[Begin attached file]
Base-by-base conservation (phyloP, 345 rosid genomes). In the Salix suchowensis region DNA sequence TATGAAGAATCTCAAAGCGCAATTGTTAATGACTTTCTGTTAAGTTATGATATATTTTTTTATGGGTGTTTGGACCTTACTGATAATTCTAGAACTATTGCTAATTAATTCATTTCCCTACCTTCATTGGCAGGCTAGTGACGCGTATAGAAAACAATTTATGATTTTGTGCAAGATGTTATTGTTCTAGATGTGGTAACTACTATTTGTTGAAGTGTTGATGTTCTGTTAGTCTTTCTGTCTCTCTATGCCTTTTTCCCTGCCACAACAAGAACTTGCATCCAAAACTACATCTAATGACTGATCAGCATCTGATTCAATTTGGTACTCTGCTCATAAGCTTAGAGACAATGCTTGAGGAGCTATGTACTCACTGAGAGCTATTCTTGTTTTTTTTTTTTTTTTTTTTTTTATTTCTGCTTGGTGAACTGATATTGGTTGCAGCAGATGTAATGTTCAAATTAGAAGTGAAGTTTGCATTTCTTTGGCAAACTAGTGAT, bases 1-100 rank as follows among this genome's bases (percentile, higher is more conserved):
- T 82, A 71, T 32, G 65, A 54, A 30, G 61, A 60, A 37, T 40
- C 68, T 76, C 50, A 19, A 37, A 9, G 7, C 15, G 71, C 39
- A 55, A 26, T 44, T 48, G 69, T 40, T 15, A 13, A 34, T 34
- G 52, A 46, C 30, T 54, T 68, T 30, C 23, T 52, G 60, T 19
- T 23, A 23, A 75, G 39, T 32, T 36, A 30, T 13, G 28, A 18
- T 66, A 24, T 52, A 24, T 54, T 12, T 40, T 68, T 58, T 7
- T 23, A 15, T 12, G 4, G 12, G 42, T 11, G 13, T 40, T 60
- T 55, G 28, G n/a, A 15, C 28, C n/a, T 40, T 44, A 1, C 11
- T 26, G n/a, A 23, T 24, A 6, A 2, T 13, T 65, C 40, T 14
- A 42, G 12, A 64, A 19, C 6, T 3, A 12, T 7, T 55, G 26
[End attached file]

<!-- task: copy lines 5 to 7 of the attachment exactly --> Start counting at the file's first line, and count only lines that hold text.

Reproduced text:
- G 52, A 46, C 30, T 54, T 68, T 30, C 23, T 52, G 60, T 19
- T 23, A 23, A 75, G 39, T 32, T 36, A 30, T 13, G 28, A 18
- T 66, A 24, T 52, A 24, T 54, T 12, T 40, T 68, T 58, T 7